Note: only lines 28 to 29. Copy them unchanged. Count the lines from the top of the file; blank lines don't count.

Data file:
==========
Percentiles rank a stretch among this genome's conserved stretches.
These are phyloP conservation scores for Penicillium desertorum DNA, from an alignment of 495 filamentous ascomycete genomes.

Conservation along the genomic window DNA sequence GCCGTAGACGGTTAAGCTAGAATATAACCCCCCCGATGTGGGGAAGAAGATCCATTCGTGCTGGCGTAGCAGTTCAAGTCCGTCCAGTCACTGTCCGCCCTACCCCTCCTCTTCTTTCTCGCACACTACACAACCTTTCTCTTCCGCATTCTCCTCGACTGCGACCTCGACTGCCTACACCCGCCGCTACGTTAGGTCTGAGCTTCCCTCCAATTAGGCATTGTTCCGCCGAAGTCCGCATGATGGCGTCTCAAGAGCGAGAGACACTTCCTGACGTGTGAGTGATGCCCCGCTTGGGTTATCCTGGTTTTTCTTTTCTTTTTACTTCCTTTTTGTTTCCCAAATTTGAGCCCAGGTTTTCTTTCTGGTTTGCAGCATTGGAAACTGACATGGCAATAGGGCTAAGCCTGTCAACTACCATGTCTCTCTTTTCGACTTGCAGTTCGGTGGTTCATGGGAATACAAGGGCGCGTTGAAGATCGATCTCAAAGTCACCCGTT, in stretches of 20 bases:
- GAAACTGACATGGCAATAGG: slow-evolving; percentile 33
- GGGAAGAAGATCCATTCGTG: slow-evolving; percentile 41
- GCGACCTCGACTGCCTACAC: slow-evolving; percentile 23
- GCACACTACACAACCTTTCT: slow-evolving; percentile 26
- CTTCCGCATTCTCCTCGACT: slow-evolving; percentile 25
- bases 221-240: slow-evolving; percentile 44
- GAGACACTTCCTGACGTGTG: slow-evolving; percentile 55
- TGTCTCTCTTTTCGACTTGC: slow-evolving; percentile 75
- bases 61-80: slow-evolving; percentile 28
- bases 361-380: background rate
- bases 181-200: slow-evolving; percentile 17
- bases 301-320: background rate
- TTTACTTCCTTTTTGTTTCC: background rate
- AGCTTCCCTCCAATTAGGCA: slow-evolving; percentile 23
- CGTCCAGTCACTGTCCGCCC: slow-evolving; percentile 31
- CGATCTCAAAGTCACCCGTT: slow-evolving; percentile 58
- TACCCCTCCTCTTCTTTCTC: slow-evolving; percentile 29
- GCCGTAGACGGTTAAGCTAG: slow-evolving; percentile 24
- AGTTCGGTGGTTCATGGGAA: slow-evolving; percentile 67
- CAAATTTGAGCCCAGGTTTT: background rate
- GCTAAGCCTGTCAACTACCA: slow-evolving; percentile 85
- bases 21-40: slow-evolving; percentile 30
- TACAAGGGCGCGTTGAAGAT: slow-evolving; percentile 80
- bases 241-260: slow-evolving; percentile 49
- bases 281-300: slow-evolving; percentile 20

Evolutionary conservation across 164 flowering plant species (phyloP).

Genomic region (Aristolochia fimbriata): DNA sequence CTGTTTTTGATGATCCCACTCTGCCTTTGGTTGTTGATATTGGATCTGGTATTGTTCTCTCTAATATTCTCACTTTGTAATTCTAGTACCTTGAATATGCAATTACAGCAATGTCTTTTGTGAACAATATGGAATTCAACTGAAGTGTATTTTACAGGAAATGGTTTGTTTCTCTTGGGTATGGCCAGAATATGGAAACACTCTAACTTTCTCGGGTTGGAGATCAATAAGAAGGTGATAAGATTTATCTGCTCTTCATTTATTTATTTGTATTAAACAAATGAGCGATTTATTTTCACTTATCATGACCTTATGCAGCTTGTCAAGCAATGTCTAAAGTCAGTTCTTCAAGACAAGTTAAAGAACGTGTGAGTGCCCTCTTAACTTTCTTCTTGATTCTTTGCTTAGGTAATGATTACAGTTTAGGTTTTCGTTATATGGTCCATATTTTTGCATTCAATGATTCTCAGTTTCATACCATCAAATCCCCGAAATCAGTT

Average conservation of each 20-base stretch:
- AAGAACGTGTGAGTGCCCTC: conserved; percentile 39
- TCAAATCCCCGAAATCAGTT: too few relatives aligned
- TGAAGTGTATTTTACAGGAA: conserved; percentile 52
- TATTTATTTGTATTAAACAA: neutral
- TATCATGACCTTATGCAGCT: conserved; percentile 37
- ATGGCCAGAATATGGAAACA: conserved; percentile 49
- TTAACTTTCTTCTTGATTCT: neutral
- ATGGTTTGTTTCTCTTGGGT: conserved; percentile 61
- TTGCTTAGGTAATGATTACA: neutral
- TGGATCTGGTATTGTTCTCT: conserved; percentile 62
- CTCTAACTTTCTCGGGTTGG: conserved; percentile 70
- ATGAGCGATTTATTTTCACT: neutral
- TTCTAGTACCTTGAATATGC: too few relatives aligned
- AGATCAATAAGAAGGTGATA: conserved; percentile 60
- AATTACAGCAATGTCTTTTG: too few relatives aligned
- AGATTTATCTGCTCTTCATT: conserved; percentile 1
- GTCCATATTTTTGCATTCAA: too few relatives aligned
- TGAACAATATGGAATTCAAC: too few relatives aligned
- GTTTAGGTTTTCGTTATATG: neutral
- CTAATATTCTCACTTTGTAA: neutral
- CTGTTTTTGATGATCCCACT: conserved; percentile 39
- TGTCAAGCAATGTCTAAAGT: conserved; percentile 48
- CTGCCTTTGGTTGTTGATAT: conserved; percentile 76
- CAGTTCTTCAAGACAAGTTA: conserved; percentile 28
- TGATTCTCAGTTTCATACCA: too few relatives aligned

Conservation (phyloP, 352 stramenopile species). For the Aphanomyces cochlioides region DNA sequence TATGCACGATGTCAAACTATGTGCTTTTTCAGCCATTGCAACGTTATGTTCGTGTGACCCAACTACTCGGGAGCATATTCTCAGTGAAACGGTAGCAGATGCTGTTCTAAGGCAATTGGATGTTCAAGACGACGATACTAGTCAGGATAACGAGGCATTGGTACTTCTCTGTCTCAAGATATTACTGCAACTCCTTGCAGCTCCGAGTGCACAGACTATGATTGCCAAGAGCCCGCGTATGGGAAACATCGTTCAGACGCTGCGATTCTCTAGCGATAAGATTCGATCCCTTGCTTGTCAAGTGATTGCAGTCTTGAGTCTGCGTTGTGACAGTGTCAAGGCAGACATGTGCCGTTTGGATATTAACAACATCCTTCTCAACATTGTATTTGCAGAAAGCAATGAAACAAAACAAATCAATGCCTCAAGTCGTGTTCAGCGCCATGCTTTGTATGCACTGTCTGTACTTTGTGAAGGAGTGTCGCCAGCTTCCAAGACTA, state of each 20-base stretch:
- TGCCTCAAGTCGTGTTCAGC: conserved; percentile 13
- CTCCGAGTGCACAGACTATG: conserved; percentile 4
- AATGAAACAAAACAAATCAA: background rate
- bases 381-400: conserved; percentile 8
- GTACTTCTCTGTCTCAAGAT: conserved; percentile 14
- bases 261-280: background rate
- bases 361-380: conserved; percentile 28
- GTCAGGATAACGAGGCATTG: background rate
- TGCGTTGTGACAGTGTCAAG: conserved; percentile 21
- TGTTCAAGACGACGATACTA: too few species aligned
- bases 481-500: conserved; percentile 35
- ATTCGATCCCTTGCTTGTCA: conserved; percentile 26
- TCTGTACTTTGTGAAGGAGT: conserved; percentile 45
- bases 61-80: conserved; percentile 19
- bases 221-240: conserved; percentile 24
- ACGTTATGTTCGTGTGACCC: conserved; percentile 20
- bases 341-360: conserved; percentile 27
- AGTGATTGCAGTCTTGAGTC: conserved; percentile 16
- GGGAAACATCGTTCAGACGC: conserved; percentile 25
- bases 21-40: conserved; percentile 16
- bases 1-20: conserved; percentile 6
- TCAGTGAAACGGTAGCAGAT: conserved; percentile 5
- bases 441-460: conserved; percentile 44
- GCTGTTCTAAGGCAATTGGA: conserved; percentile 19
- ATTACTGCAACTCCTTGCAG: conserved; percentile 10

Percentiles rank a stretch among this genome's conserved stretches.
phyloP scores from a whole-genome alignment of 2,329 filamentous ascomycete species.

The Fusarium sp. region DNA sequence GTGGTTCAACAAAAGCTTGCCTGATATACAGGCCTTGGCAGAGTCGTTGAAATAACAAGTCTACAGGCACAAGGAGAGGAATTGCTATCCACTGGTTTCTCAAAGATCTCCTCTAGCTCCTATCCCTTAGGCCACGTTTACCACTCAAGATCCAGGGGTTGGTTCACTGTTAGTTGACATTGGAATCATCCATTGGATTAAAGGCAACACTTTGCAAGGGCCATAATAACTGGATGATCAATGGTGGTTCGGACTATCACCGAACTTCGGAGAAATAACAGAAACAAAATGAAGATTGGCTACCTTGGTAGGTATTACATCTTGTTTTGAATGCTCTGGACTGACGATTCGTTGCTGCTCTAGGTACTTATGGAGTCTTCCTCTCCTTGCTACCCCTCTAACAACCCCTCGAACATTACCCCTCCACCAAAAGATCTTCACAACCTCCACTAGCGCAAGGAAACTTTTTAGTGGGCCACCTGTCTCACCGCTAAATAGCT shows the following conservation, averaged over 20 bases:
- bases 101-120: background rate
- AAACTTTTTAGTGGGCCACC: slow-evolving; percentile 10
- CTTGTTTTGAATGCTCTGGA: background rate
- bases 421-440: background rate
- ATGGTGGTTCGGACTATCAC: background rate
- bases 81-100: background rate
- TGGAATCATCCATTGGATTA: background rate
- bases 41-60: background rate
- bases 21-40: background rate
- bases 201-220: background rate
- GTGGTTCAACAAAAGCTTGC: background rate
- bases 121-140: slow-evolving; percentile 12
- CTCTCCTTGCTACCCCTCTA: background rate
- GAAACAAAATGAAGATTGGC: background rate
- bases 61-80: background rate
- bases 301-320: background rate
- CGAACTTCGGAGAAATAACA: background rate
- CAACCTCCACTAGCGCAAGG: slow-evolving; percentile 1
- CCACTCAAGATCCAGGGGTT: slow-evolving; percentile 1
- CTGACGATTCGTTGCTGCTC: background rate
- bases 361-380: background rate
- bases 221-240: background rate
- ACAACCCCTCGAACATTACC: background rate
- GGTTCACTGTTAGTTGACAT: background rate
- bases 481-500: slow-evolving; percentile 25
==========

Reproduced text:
- bases 281-300: slow-evolving; percentile 20

Evolutionary conservation across 164 flowering plant species (phyloP).